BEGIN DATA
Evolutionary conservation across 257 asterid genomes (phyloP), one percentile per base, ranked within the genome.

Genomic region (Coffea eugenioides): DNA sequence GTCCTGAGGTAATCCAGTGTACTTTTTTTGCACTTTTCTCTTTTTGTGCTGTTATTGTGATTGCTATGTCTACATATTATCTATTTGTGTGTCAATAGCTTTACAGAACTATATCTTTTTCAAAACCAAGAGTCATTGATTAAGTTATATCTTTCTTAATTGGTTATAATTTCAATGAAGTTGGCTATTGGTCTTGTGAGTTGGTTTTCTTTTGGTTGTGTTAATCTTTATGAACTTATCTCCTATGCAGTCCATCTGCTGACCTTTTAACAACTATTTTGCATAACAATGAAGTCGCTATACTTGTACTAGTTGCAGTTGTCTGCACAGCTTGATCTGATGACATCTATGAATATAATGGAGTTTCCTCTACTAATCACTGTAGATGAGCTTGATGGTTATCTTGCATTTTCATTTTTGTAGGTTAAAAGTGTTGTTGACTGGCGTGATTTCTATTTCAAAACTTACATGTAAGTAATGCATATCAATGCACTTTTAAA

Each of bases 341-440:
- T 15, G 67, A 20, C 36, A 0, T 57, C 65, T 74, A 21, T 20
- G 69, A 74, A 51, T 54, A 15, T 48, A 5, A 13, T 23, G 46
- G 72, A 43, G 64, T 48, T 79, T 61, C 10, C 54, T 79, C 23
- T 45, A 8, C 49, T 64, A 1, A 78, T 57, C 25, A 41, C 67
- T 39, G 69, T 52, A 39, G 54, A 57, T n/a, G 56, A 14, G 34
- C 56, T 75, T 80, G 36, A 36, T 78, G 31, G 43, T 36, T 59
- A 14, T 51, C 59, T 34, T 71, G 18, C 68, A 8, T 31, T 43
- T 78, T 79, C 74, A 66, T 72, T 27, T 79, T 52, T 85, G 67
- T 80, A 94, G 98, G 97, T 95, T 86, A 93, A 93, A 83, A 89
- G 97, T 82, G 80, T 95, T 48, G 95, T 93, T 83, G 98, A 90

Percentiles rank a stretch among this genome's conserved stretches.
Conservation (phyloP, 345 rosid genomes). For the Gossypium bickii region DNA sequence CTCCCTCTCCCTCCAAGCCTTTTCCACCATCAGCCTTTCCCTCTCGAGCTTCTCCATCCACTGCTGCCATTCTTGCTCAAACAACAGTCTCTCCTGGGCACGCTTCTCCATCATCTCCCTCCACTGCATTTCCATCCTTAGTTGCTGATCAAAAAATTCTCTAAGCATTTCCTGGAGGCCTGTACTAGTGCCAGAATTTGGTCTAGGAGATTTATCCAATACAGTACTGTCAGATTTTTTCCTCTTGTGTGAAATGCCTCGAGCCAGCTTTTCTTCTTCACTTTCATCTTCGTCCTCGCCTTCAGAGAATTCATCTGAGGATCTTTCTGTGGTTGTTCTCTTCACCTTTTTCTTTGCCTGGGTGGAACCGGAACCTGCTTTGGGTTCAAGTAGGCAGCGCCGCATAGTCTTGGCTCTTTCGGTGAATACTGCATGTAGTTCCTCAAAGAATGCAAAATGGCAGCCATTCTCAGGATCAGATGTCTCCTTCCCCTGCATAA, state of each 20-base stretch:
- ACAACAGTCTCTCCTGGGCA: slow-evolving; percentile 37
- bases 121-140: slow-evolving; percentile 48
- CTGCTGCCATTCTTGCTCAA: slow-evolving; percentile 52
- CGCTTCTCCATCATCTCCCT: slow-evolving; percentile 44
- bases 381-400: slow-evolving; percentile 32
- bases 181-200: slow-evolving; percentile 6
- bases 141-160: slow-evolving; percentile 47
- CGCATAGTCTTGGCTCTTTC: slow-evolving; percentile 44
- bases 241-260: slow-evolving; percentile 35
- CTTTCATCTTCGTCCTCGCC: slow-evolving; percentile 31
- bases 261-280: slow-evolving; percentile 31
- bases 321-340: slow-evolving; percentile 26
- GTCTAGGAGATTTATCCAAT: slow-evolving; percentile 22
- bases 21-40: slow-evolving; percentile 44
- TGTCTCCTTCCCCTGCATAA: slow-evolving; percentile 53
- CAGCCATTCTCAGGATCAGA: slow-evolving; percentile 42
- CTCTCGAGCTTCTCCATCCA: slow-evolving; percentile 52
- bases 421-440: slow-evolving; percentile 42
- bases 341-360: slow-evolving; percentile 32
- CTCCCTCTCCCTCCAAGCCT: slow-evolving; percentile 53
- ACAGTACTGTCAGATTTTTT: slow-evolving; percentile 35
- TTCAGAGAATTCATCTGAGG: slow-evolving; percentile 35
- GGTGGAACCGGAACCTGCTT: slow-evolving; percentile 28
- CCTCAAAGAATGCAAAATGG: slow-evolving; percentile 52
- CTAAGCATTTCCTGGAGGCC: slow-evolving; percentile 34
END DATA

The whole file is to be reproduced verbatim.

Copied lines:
Evolutionary conservation across 257 asterid genomes (phyloP), one percentile per base, ranked within the genome.

Genomic region (Coffea eugenioides): DNA sequence GTCCTGAGGTAATCCAGTGTACTTTTTTTGCACTTTTCTCTTTTTGTGCTGTTATTGTGATTGCTATGTCTACATATTATCTATTTGTGTGTCAATAGCTTTACAGAACTATATCTTTTTCAAAACCAAGAGTCATTGATTAAGTTATATCTTTCTTAATTGGTTATAATTTCAATGAAGTTGGCTATTGGTCTTGTGAGTTGGTTTTCTTTTGGTTGTGTTAATCTTTATGAACTTATCTCCTATGCAGTCCATCTGCTGACCTTTTAACAACTATTTTGCATAACAATGAAGTCGCTATACTTGTACTAGTTGCAGTTGTCTGCACAGCTTGATCTGATGACATCTATGAATATAATGGAGTTTCCTCTACTAATCACTGTAGATGAGCTTGATGGTTATCTTGCATTTTCATTTTTGTAGGTTAAAAGTGTTGTTGACTGGCGTGATTTCTATTTCAAAACTTACATGTAAGTAATGCATATCAATGCACTTTTAAA

Each of bases 341-440:
- T 15, G 67, A 20, C 36, A 0, T 57, C 65, T 74, A 21, T 20
- G 69, A 74, A 51, T 54, A 15, T 48, A 5, A 13, T 23, G 46
- G 72, A 43, G 64, T 48, T 79, T 61, C 10, C 54, T 79, C 23
- T 45, A 8, C 49, T 64, A 1, A 78, T 57, C 25, A 41, C 67
- T 39, G 69, T 52, A 39, G 54, A 57, T n/a, G 56, A 14, G 34
- C 56, T 75, T 80, G 36, A 36, T 78, G 31, G 43, T 36, T 59
- A 14, T 51, C 59, T 34, T 71, G 18, C 68, A 8, T 31, T 43
- T 78, T 79, C 74, A 66, T 72, T 27, T 79, T 52, T 85, G 67
- T 80, A 94, G 98, G 97, T 95, T 86, A 93, A 93, A 83, A 89
- G 97, T 82, G 80, T 95, T 48, G 95, T 93, T 83, G 98, A 90

Percentiles rank a stretch among this genome's conserved stretches.
Conservation (phyloP, 345 rosid genomes). For the Gossypium bickii region DNA sequence CTCCCTCTCCCTCCAAGCCTTTTCCACCATCAGCCTTTCCCTCTCGAGCTTCTCCATCCACTGCTGCCATTCTTGCTCAAACAACAGTCTCTCCTGGGCACGCTTCTCCATCATCTCCCTCCACTGCATTTCCATCCTTAGTTGCTGATCAAAAAATTCTCTAAGCATTTCCTGGAGGCCTGTACTAGTGCCAGAATTTGGTCTAGGAGATTTATCCAATACAGTACTGTCAGATTTTTTCCTCTTGTGTGAAATGCCTCGAGCCAGCTTTTCTTCTTCACTTTCATCTTCGTCCTCGCCTTCAGAGAATTCATCTGAGGATCTTTCTGTGGTTGTTCTCTTCACCTTTTTCTTTGCCTGGGTGGAACCGGAACCTGCTTTGGGTTCAAGTAGGCAGCGCCGCATAGTCTTGGCTCTTTCGGTGAATACTGCATGTAGTTCCTCAAAGAATGCAAAATGGCAGCCATTCTCAGGATCAGATGTCTCCTTCCCCTGCATAA, state of each 20-base stretch:
- ACAACAGTCTCTCCTGGGCA: slow-evolving; percentile 37
- bases 121-140: slow-evolving; percentile 48
- CTGCTGCCATTCTTGCTCAA: slow-evolving; percentile 52
- CGCTTCTCCATCATCTCCCT: slow-evolving; percentile 44
- bases 381-400: slow-evolving; percentile 32
- bases 181-200: slow-evolving; percentile 6
- bases 141-160: slow-evolving; percentile 47
- CGCATAGTCTTGGCTCTTTC: slow-evolving; percentile 44
- bases 241-260: slow-evolving; percentile 35
- CTTTCATCTTCGTCCTCGCC: slow-evolving; percentile 31
- bases 261-280: slow-evolving; percentile 31
- bases 321-340: slow-evolving; percentile 26
- GTCTAGGAGATTTATCCAAT: slow-evolving; percentile 22
- bases 21-40: slow-evolving; percentile 44
- TGTCTCCTTCCCCTGCATAA: slow-evolving; percentile 53
- CAGCCATTCTCAGGATCAGA: slow-evolving; percentile 42
- CTCTCGAGCTTCTCCATCCA: slow-evolving; percentile 52
- bases 421-440: slow-evolving; percentile 42
- bases 341-360: slow-evolving; percentile 32
- CTCCCTCTCCCTCCAAGCCT: slow-evolving; percentile 53
- ACAGTACTGTCAGATTTTTT: slow-evolving; percentile 35
- TTCAGAGAATTCATCTGAGG: slow-evolving; percentile 35
- GGTGGAACCGGAACCTGCTT: slow-evolving; percentile 28
- CCTCAAAGAATGCAAAATGG: slow-evolving; percentile 52
- CTAAGCATTTCCTGGAGGCC: slow-evolving; percentile 34